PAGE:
I'm back! I'm alive! Okay, yes, it's been four days since my plane landed, but they've been busy days.
Spain was FANTASTIC. I loved the country, even when people were giving me the fishy eyeball because I couldn't halfway speak their language. (My great-grandmother is rolling in her grave. Twirling, actually.) It was warm, if overcast most days, and just lovely. Unlike my last trip, I didn't go haring all over the country. A little bit of haring, but much more relaxing.
Our base of operations was Madrid. We stayed in a lovely little hostel called Hostal la Luz, on Calle Fuentes. Just a recommendation for y'all. I don't know if they have a website, but they're listed in the Let's Go guidebooks for Spain and Madrid. It was nice and clean, and for the money, the room was great. A quick word of warning: the hostel owner spoke no English, so make sure you have a Spanish-speaker in your group if you ever end up there.
We saw lots of things around the city, like the Prado, the Palacio Real, and lots of resturants. Mmmm. Tapas (a light dinner consisting of nibblies and alcohol), chocolate y churros (a dessert that is beyond description and really just has to be experienced), paella (puh-leez tell me you know what this is), and, to my shame, McDonald's. Hey! I was hungry!
On Thursday we went to Toledo, which is between an hour and two hours south of Madrid by bus, so you can do it as a day trip. It's an incredible city, just unspeakably gorgeous. It looks very very old, and that's because it is. (Huh. Who would'a thought.) Ancient Moorish architecture is side-by-side very modern buses and cars, and strangely enough it all seems to work. I took over forty pictures on my camera because it is just that gorgeous. It's on a hill, and in the middle of the hills, and it all just keeps rising and rising until it starts falling. I can tell you, it's great for your eyes but not so hot for your legs. Ouch. We visited the el Greco Museum. He was an interesting painter--painting in the early Renaissance, but his paintings actually look almost Impressionistic, because the brushstrokes are very loose and soft. The el Greco "look" is very famous, that pale, bony face that evokes an impression of holiness, but nobody ever talks about how strange he is for a Renaissance painter. At least not that I've heard, but then again, I'm an English major.
On Saturday, we hopped an extremely early bus and went to Sevilla. Since I didn't get very much time in the city, I don't have a very strong impression of it. We got to see a cathedral, not terribly different from the one in Toledo (aside from the Moorish tower that the Christians just kept around because it was useful), and then the Palacio Real in Sevilla. Apparently, a long time ago, kings didn't have capital cities, but traveled around to all the major ones throughout the year. In each city, naturally, there was a royal palace for them. The one in Sevilla is modeled on the Alhambra--very Moorish in design, even though it was built by a Christian king. I liked it a lot better than the Palacio Real in Madrid, which was coldly grand and very intimidating. The Sevilla one was cosier, warmer, and to my eyes, more beautiful. Eventually, you'll see the pictures.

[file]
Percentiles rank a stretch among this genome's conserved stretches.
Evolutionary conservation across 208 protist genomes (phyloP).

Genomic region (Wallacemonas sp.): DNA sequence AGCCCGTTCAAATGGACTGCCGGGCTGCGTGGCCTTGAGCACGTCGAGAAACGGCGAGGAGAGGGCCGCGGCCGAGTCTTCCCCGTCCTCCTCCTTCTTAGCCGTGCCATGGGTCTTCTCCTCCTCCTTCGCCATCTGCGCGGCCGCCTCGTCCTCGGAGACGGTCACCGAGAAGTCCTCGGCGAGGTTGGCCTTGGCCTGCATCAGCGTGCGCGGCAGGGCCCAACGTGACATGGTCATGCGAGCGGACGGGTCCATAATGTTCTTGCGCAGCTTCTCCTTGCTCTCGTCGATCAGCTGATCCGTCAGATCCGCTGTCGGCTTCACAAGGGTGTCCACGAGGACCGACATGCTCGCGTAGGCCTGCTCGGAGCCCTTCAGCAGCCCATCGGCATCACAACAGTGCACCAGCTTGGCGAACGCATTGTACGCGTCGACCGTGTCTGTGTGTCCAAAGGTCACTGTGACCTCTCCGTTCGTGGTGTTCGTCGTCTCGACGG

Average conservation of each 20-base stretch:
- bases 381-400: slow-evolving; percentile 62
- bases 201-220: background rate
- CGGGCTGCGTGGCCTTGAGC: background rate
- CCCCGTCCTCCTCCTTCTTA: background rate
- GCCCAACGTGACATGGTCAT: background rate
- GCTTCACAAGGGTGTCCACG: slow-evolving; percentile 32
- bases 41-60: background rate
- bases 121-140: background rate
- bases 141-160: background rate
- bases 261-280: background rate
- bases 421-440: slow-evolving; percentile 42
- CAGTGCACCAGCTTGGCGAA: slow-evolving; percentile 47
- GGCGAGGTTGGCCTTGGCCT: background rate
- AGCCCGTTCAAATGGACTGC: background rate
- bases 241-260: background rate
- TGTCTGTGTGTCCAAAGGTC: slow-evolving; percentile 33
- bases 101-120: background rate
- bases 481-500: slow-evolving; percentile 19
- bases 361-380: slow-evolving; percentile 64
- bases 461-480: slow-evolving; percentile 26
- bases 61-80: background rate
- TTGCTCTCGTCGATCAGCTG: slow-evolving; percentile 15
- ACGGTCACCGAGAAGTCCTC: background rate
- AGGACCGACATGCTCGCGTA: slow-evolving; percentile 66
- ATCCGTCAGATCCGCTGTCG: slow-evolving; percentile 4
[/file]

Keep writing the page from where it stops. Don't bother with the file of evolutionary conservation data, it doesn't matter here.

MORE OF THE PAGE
Update on the photos: I am in the process of uploading them now. But I've got a LOT of pictures, so it's a long project, and it'll be spread out over some days. I also have a limited amount of space on my yahoo account, so if you see a picture there one day and it's not there the next, that's because I'm in a constant state of culling them down. Sorry . . . blame Yahoo. Yes, blame Yahoo for all your troubles, including the ones that are totally unrelated to me. You may also notice that there are no pictures of actual people, not even me. This is because I'm not comfortable with having my picture up for all to see, and for all I know, my friends might be the same way. So just shut up and enjoy the scenery, at this link. I've reorganized them into photo albums of where I've gone, so if you have no interest in, say, Greenwich, you don't have to click. I can't put up a little blurb about each one, though--there's just too many, and we'd all get bored.
That's enough for this blog entry, I think. I won't spoil it by ranting about rude Americans, although I've got a doozy of a story to tell. Next time.
Books for today: Two For the Lions by Lindsay Davis. This is one of that quietly huge subgenres, Roman murder mysteries. Ancient Rome, which is you know me, is right up my alley. Wooohoo! I have to say, the best part is the detective, a middle-class Roman called Marcus Didius Falco. He's been described as Columbo in a toga, and I can definitely trace a resemblence. He's definitely in this business for the money, although there's not much of it, and he has an unexpected chivalrous streak. Watch out for his gal, Helena Justina, who's as sharp as a javelin and definitely no clinging Roman maiden. The mystery is kind of hard to follow, and the ending is . . . strange. But if you're a fan of Ancient Rome and great characters, pick this or any of the other ones up.